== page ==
Nokia has seen fit to give the N76 something called LifeBlog, an application that puts your pictures, music, notes and other multimedia guff in chronological order. Better perhaps if they had included an application to open word processor files and spreadsheets - after all, the N76 is billed as a “multimedia computer” by Nokia. You can download MobiSystems OfficeSuite 4 from Nokia, but they will lighten your wallet by $50 (£25)for the privilege. On the other side of the coin, the Nokia website does include over 30 free downloadable applications for the N76, including the ever-handy Nokia Maps.
A similar size to Motorola's Razr
Loading up the software on the supplied CD and plugging the N76 into a PC allows you to synch your contacts via PC Suite, transfer data via Mass Storage, manage images via PictBridge and use the media player to synch music content to Windows Media Player. Also in the box with the N76 you get a 256MB Micro SD card, a mini-USB cable, a charger, a rather decent headset with a sort of neck strap that stops your earphones dangling to the floor when taken out, a quick start guide and a comprehensive manual.
Connectivity on the N76 is a bit weak for a multimedia computer. As it's a 3G handset, download times and net access are all fine at a nominal 384kbps; but while the handset works as a modem via either Bluetooth or the USB cable this is handicapped by the absence of HSDPA. The Bluetooth application does not support the A2DP profile needed for wireless headphones, a shame considering the strength of the MP3 player.
One other slight issue with the N76 is that in poor signal areas it seems to struggle to find network reception. In a familiar Reg signal black spot we picked up a decent signal on an HTC TyTn, but got a very intermittent signal on the N76. Both had T-Mobile SIM cards in them. Nokia quote a 200 hour standby time and talk time of up to two hours 45 minutes, while a final interesting feature is the phone's ability to speak the name of the person calling you, so long as their name is in the phone book. We found that quite handy after a while.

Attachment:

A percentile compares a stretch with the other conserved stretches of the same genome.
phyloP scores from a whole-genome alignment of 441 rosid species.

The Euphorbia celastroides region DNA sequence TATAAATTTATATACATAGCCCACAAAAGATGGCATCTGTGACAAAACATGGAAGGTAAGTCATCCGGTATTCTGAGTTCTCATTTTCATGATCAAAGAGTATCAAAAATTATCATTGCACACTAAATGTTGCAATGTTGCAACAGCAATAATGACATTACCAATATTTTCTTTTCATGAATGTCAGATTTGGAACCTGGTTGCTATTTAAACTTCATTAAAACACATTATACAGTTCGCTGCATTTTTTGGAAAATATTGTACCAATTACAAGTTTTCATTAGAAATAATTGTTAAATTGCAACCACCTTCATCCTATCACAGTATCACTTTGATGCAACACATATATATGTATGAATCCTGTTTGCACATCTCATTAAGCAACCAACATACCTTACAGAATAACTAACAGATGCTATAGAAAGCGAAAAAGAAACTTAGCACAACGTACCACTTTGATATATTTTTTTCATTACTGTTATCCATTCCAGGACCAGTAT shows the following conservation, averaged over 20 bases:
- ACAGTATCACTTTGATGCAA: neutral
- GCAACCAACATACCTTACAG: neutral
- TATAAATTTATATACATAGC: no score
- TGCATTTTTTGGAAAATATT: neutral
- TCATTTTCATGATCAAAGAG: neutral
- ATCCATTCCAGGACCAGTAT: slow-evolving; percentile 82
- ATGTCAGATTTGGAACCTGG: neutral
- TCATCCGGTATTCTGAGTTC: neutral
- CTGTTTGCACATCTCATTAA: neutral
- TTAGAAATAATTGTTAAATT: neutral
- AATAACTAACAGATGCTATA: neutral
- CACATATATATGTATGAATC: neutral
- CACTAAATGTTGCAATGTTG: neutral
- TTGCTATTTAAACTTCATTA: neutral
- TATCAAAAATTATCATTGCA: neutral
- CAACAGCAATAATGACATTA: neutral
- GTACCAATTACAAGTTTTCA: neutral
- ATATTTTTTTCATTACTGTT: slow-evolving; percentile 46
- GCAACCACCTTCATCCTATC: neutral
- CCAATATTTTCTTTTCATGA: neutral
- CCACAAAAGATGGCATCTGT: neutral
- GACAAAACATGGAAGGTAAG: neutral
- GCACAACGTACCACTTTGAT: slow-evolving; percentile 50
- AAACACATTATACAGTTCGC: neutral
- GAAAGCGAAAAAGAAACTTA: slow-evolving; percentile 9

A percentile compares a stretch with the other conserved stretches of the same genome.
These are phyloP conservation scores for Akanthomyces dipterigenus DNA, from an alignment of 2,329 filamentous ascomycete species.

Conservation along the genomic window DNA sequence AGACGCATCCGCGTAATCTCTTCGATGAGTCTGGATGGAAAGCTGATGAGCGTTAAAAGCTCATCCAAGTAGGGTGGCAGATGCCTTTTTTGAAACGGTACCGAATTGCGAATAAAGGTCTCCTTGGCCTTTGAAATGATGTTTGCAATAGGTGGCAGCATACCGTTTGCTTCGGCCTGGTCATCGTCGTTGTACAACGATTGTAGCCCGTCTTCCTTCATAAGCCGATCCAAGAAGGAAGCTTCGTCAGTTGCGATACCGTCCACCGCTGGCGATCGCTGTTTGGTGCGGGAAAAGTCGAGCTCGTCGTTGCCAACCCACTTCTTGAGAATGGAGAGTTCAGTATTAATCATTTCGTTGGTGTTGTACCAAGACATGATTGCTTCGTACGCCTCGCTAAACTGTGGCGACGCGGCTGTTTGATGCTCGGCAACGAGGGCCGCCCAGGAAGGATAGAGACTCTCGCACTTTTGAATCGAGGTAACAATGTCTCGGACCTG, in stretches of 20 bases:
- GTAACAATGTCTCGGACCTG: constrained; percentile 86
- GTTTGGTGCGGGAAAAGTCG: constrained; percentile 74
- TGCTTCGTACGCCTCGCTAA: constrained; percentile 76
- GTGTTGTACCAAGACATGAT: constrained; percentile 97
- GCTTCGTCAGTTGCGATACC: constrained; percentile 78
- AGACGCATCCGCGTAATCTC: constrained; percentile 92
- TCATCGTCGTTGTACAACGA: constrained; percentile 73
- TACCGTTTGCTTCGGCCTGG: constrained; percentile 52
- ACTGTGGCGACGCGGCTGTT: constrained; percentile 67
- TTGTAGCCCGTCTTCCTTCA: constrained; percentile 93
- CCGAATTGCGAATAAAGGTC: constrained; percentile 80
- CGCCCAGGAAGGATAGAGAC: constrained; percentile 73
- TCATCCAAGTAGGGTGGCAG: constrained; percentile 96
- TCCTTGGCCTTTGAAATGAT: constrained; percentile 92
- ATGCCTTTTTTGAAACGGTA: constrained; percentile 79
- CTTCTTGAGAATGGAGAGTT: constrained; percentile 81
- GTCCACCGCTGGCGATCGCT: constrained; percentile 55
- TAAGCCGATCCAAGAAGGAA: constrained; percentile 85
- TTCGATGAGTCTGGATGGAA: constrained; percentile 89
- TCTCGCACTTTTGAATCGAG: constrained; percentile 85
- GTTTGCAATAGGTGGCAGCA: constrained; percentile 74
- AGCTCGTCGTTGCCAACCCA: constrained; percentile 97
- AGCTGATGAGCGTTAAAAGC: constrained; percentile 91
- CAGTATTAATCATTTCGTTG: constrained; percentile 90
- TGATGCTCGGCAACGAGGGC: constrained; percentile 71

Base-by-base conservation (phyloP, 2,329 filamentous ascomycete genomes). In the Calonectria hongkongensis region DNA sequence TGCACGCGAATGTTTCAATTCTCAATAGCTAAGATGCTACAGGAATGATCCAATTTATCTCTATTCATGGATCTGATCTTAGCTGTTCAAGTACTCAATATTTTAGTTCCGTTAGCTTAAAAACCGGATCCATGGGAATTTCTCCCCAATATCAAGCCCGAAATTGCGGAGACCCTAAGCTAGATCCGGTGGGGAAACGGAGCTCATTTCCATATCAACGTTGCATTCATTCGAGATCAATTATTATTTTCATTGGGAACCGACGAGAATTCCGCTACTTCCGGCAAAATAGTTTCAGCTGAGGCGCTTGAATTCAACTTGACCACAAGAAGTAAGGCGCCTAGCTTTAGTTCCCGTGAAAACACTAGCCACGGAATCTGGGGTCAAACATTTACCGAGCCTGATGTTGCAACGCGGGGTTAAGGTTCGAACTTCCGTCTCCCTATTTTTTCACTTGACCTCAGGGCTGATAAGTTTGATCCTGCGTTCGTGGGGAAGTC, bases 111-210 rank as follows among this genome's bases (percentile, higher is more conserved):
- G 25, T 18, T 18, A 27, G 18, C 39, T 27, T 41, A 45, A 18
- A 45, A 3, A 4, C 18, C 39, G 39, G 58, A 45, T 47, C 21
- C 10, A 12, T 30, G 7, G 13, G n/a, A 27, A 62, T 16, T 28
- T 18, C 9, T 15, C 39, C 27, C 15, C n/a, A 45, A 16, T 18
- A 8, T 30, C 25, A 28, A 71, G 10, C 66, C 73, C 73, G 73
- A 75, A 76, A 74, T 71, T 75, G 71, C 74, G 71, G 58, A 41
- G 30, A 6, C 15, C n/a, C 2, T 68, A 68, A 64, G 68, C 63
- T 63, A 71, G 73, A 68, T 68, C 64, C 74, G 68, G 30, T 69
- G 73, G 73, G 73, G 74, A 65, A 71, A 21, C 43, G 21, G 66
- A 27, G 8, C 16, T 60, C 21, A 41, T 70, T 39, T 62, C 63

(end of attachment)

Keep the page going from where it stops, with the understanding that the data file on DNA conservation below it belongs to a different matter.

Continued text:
Fashion accessory or smart phone? The N76 is easy to use, comes with a reasonable suite of functions and - in red at least - doesn't look half bad. The music player is top drawer, while the web browser isn't too shabby either. Avoid the black, unless you really like polishing things.
Paint peeling issue covered under warranty....
...in the UK at least. So speak to the Nokia Careline, get them to email you confirmation that its covered under warranty, then send it back to Nokia or take it to your local Nokia Repair Centre.
I had mine months too. Yes the chrome does peel - very annoying. There has been an update to v2.x for a while now that will give the Stereo Bluetooth profile so "...does not support the A2DP profile needed for wireless headphones.." does not really apply now.
That's one hell of an ugly phone.